Errol Abada Gatumbato

2009, a year of climate change awakening

BY:  ERROL A. GATUMBATO

Climate change already affects the different regions of the world.

The year 2009 finally came to an end and I would say that numerous natural events during the past year have transpired that served as a wakeup call to many of us about the impact of climate change. The year started with some areas of the Philippines, especially in the highlands of Luzon, having experienced a much lower temperature than normal. On the other hand, last summer was too warm but surprisingly some weather disturbances visited us between days during the period.

During the year, typhoons have lashed out the country, one after the other, and brought tremendous damages to lives and property, and we have witnessed probably the worst ever flooding in Metro Manila that spared no one, old and young, rich and poor, alike.

These catastrophic events, according to experts, were just a few of the many impacts of climate change and the worst has yet to come unless immediate and radical measures shall be implemented, particularly in reducing the carbon and other greenhouse gas emissions.

The coping mechanisms of the natural environment to absorb emissions of countries around the globe have already deteriorated.

Climate change is also affecting the seasonal cropping pattern in the Philippines*

Much of the emissions resulting from today’s lifestyles have already accumulated in the atmosphere and destroyed the ozone layer. The resulting effect of the ozone’s destruction is the changes in the climatic patterns of the different regions of the world. As such, we are experiencing and shall continue to witness extreme weather conditions the whole year round. The world’s temperature keeps increasing annually and this may result in the rapid melting of the ice in snow covered regions and will also increase the sea water level in many areas. The Philippines is one known country for its vulnerability to climate change. This is especially so that the remaining natural forests, which help mitigate the impacts of natural calamities, have already been destroyed. Moreover, the island ecosystems character of the Philippines makes our geographic feature more vulnerable to climate change that would ultimately affect the seasonal calendar pattern for agriculture and fishery production.

Natural coping mechanisms of the environment to withstand climatic changes are now altered*

It is also unfortunate that most of the urban development did not anticipate the impacts of climate change, making most of major urban centers in the country even more susceptible to heavy flooding. Some developments also affected the natural landscape and even natural water channels have been altered tremendously. In some other countries, there are already frequent occurrences of snow storms and in recent years the temperature during summer in temperate countries is also increasing. In spite of the reality of the climate change phenomenon, world leaders, in the recently concluded Copenhagen Climate Change Conference of the United Nations, did not come out with a binding international treaty that would require developed and industrialized nations to reduce carbon emissions. Studies show that these countries account the largest carbon emission, like the United States of America, China and European Countries, to name a few.  But it is ridiculous that the main culprits of climate change are likewise the proponents for the non-binding Copenhagen Accord with the US at the center stage.  These developed nations also use up most the world’s natural resources.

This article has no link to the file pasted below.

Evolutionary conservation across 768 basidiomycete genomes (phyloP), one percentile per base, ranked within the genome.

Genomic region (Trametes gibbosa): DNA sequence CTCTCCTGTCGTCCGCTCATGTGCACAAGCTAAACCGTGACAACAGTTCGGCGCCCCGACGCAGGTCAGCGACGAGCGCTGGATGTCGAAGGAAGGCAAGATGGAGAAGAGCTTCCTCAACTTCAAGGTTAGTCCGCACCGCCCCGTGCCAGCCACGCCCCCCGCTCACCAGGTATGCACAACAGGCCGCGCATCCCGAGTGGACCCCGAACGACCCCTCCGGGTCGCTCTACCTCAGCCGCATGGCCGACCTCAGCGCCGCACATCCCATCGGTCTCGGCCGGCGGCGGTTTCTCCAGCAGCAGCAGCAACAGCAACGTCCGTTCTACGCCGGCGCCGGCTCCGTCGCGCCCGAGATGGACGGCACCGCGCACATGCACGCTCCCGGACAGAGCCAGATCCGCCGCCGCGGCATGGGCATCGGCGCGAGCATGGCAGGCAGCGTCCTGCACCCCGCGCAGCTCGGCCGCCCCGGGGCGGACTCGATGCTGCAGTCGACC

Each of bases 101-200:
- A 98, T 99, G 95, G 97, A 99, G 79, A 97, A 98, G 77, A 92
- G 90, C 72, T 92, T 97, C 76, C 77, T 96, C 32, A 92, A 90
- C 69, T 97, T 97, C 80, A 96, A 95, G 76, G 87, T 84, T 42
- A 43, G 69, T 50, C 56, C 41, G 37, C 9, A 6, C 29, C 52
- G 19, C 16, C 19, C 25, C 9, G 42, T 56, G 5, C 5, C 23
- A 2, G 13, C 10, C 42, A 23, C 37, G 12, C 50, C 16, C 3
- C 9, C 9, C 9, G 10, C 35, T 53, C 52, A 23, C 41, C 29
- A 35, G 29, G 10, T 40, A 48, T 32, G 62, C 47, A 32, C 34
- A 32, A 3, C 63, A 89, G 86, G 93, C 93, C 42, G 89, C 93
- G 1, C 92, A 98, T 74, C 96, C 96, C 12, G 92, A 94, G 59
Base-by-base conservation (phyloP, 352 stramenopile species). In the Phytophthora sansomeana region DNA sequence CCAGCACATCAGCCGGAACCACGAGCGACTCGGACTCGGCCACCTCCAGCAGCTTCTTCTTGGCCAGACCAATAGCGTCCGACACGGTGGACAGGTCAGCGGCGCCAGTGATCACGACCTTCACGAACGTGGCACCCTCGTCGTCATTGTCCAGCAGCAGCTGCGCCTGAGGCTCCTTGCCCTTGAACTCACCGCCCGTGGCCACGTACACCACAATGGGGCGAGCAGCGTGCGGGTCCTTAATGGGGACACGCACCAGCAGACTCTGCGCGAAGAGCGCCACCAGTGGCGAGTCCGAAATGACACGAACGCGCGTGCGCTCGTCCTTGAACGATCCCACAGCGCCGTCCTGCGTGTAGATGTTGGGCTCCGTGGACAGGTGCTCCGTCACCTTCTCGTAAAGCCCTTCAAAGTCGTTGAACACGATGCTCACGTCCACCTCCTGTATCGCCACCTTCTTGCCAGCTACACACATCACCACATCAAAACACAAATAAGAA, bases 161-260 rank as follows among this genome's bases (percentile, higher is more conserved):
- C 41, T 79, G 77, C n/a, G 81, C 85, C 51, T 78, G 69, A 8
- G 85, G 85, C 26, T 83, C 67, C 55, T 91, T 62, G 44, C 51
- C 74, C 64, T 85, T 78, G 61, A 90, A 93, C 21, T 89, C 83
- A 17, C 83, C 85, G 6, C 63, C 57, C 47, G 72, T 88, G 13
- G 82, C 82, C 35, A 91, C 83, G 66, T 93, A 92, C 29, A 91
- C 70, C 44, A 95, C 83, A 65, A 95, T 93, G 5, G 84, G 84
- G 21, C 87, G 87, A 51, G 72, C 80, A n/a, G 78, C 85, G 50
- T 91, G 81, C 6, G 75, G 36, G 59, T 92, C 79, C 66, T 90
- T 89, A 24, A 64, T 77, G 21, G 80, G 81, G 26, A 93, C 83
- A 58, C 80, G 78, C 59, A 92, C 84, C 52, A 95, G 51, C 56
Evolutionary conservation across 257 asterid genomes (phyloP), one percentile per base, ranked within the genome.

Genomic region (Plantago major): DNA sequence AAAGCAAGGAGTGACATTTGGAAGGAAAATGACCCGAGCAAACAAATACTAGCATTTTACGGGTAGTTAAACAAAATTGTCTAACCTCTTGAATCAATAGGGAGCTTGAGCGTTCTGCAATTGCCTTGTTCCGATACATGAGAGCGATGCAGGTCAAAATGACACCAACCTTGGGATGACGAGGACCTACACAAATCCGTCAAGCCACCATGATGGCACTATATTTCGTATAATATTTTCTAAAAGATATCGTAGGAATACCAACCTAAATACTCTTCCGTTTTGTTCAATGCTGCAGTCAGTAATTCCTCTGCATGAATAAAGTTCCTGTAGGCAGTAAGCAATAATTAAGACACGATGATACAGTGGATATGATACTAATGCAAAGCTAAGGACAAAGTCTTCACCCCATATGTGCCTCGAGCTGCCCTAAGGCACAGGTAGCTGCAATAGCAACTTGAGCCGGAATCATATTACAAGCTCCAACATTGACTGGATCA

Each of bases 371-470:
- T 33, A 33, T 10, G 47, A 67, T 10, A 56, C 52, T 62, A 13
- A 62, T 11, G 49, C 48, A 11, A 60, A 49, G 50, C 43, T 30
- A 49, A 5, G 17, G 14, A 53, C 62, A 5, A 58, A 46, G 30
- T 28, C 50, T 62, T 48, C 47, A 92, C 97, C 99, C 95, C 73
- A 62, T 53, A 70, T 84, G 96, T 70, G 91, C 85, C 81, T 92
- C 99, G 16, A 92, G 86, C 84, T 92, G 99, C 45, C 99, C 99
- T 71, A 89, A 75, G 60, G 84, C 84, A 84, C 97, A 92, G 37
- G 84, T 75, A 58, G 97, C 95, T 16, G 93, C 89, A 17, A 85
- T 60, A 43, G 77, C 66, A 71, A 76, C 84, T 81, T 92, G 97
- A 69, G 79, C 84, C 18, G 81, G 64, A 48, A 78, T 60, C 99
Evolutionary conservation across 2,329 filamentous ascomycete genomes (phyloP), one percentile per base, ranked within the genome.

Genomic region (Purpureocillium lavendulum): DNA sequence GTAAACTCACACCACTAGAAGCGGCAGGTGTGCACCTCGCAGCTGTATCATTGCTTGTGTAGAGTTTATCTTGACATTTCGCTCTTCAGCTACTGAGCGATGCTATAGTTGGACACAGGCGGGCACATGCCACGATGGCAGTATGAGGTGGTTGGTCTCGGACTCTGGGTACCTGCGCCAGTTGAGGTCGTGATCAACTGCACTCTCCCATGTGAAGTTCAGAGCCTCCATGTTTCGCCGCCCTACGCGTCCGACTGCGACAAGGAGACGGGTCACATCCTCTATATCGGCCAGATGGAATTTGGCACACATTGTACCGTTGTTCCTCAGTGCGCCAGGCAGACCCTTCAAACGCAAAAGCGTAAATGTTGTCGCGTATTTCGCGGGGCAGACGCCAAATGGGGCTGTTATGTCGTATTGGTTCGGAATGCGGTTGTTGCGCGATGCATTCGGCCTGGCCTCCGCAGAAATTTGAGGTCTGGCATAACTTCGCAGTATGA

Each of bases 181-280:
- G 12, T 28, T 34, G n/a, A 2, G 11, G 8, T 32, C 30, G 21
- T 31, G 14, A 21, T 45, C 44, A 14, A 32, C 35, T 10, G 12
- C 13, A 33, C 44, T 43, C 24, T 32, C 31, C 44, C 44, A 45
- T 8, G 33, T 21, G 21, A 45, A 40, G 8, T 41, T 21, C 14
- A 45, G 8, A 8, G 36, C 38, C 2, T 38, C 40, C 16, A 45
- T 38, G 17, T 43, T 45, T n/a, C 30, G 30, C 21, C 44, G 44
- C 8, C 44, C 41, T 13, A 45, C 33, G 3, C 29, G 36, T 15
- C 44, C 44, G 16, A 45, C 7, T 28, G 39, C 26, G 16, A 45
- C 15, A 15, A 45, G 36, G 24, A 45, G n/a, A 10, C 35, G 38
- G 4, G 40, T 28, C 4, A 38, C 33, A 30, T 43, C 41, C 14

While climate change is a global concern, it is necessary that local actions have to be developed and implemented.  Since this is a reality that we have to contend with, it is therefore necessary that adaptive measures shall be considered from our values, technologies, lifestyles and even understanding of the complexity of the issue. One important measure that we can pursue is the strict protection of the remaining natural forest and rehabilitating the denuded forestlands. We also need to explore more renewable energy whose development does not incur environmental destruction. We need to reduce unnecessary consumption and as much as possible avoid using non-degradable materials. There are just too many things that we can do as an individual and as a community to mitigate the impacts of climate change.

This article also appeared at the Visayan Daily Star, 28 December 2009 issue, Bacolod City*

Photos in this article are courtesy of the Provincial Environment Management Office, Province of Negros Occidental*

January 16, 2010 - Posted by | Climate Change

No comments yet.

Leave a Reply

Fill in your details below or click an icon to log in:

WordPress.com Logo

You are commenting using your WordPress.com account. Log Out / Change )

Twitter picture

You are commenting using your Twitter account. Log Out / Change )

Facebook photo

You are commenting using your Facebook account. Log Out / Change )

Google+ photo

You are commenting using your Google+ account. Log Out / Change )

Connecting to %s

%d bloggers like this: